• For all its positives, “Talvar” fails to keep that distance, and therefore compromises its ability to be an impartial, unbiased chronicle of what is India’s most sensational murder case.

  • Overall, it’s a well-rehearsed, well-meaning film highlighting the ineptitude of our legal system. You leave the auditorium with the feeling that Aarushi will never get justice, that a re-examination of the way our judiciary functions has become necessary… You feel angry and disillusioned. Maybe things may change if enough people got angry…

  • Rumnique Nannar
    Rumnique Nannar


    It’s an extraordinary feat that Gulzar keeps the finger-wagging at bay, and delivers a sharply scripted and angry look at mishandling of the case.

  • Suprateek Chatterjee
    Suprateek Chatterjee


    …there is no denying that Talvar is easily among the best Hindi films of the year. It is in equal parts absorbing, heartbreaking, and infuriating, much like the case it’s based on.

  • As the movie draws to an end, and you find your own truth, you will be left haunted by the images of a giddy teenager flashing on your screen…

  • Vishal Bharadwaj’s retelling of the Aarushi-Hemraj murders will leave you shaken and heartbroken…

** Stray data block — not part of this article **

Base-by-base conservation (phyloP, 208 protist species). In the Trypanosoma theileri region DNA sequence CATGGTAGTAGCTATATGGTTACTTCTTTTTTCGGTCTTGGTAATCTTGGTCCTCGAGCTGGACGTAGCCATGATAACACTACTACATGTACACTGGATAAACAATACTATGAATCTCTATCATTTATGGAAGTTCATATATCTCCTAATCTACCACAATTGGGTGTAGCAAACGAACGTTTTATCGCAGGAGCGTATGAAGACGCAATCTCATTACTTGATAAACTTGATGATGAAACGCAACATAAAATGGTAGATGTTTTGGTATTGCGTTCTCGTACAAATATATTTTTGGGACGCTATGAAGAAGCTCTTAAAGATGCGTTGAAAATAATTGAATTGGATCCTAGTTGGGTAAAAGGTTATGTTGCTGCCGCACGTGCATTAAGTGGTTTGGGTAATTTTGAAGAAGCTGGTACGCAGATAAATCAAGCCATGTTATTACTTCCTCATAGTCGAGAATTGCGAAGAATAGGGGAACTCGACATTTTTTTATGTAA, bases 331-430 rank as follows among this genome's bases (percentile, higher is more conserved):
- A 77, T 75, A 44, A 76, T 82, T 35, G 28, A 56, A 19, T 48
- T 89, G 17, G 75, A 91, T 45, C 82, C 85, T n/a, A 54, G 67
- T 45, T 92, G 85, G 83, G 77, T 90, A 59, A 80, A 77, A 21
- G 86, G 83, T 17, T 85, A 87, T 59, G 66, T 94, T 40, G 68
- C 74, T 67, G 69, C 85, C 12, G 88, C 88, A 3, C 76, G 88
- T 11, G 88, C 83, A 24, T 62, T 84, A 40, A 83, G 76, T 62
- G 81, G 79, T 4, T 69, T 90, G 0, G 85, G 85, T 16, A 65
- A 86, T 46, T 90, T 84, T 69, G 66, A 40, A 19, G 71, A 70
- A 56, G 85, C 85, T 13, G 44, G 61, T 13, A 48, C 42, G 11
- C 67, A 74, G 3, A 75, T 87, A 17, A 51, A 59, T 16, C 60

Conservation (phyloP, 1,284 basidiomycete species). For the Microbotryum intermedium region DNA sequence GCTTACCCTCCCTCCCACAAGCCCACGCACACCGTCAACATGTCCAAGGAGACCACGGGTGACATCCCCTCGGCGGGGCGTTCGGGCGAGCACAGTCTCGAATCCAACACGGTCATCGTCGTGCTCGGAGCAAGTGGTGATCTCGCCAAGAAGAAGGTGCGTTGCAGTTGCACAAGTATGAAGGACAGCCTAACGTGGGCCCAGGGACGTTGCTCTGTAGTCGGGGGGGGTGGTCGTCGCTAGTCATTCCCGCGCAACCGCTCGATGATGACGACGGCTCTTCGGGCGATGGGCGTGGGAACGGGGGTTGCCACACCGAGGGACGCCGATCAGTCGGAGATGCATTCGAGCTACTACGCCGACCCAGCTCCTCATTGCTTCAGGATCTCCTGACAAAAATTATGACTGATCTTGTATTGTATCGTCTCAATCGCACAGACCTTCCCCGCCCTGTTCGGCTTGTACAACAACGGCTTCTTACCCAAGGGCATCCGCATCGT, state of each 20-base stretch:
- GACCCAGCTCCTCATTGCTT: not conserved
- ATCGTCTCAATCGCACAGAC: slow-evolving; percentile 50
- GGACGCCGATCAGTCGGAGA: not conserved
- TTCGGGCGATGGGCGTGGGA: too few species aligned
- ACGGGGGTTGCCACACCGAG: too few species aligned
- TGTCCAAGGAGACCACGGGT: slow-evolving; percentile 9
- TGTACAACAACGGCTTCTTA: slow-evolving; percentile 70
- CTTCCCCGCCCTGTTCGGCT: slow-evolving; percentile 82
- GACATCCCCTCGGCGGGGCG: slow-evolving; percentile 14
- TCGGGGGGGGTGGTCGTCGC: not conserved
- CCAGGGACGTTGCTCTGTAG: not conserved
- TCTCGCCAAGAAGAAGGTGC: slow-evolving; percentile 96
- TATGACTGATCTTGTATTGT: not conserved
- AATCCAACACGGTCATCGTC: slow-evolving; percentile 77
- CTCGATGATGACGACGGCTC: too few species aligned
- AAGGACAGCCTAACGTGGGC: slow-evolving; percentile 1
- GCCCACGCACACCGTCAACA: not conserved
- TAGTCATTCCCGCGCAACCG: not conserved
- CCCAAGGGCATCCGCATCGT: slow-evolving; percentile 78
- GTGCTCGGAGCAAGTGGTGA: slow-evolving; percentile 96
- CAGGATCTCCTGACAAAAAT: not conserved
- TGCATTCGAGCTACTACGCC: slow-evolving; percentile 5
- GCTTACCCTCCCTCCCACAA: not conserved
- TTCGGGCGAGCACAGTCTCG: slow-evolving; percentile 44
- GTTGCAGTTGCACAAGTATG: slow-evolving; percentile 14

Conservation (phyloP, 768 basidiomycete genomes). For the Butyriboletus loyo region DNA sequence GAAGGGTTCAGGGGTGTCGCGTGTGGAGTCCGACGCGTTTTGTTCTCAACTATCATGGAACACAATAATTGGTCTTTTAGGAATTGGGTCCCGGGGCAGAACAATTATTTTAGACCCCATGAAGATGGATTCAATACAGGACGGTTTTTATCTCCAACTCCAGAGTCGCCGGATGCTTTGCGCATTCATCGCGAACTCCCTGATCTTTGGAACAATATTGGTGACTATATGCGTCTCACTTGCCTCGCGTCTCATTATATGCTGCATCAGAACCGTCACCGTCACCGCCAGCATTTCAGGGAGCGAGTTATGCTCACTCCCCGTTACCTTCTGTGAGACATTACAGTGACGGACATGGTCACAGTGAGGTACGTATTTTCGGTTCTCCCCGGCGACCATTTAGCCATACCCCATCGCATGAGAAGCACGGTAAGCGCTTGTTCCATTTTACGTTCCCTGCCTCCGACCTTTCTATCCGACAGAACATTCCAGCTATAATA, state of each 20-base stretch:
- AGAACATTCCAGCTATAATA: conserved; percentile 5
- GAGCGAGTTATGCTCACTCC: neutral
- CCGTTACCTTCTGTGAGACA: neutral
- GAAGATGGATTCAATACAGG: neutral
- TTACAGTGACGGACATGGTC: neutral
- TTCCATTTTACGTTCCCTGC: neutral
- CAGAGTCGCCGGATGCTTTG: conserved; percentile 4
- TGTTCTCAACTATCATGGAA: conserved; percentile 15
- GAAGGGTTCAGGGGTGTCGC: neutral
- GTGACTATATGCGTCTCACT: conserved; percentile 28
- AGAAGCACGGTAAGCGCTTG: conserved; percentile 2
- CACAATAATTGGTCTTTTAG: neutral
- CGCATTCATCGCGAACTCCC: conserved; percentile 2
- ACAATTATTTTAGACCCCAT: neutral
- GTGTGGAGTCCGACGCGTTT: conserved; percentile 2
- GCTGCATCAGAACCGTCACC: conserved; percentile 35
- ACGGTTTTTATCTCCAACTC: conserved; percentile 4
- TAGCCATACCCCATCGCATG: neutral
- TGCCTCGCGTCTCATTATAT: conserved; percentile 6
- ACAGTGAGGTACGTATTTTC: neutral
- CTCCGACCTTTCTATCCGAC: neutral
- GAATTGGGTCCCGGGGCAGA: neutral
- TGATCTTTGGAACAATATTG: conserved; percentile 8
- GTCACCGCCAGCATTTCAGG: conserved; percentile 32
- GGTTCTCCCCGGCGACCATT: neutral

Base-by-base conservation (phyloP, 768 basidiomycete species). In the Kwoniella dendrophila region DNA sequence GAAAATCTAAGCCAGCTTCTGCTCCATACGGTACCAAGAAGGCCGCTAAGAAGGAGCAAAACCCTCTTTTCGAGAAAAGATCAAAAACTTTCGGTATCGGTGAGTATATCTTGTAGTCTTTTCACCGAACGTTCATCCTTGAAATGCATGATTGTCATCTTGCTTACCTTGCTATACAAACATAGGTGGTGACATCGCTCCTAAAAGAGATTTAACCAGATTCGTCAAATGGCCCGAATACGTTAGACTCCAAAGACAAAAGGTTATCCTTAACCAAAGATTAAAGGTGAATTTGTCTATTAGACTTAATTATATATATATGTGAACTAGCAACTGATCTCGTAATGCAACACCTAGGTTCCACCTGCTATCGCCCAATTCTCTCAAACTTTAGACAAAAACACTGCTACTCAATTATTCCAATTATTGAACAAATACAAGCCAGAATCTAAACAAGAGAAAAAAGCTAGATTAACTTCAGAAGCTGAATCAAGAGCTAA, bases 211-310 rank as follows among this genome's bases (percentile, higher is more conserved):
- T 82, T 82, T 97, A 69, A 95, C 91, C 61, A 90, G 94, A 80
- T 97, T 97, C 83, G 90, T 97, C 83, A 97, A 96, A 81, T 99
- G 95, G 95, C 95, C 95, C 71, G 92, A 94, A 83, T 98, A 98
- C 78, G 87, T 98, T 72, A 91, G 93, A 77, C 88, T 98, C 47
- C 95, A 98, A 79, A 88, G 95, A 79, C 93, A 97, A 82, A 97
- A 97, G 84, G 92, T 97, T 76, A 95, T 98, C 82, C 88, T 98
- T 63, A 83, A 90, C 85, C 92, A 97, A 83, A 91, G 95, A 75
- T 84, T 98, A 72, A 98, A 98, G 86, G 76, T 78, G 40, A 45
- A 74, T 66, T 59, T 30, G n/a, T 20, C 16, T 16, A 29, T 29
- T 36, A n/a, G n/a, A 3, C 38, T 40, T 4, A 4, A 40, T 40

• Rajyasree Sen
    Rajyasree Sen


    It’s after a long time that I’ve seen a film that has spent so much time and effort on research. Hats off to Gulzar and Bharadwaj for their digging and making a documentary thriller, a genre that is largely unexplored in Indian mainstream cinema. To make a film like this with a cast that has no commercially viable star, you really need to believe in the story you are telling.

  • Criselle Lobo
    Criselle Lobo


    The film has an engaging plot and is backed with superb performances. If you are planning to catch a film during this long weekend then Talvar should be your first choice.

  • Anuj Kumar
    Anuj Kumar
    The Hindu


    Its intentions might be blunt but as a piece of cinema Talvar is a sharp procedural.

  • Talvar makes an elegant and convincing case for the Talwars, but it ignores one of the biggest factors behind their conviction. A separate, cautionary tale can be spun on how news anchors in hot pursuit of ratings and tabloid-influenced editors stacked the odds against the couple. Avirook Sen’s book Aarushi provides several instances of how unverified claims about the private lives of the Talwars created an unassailable image of the dentists as scheming and swinging monsters.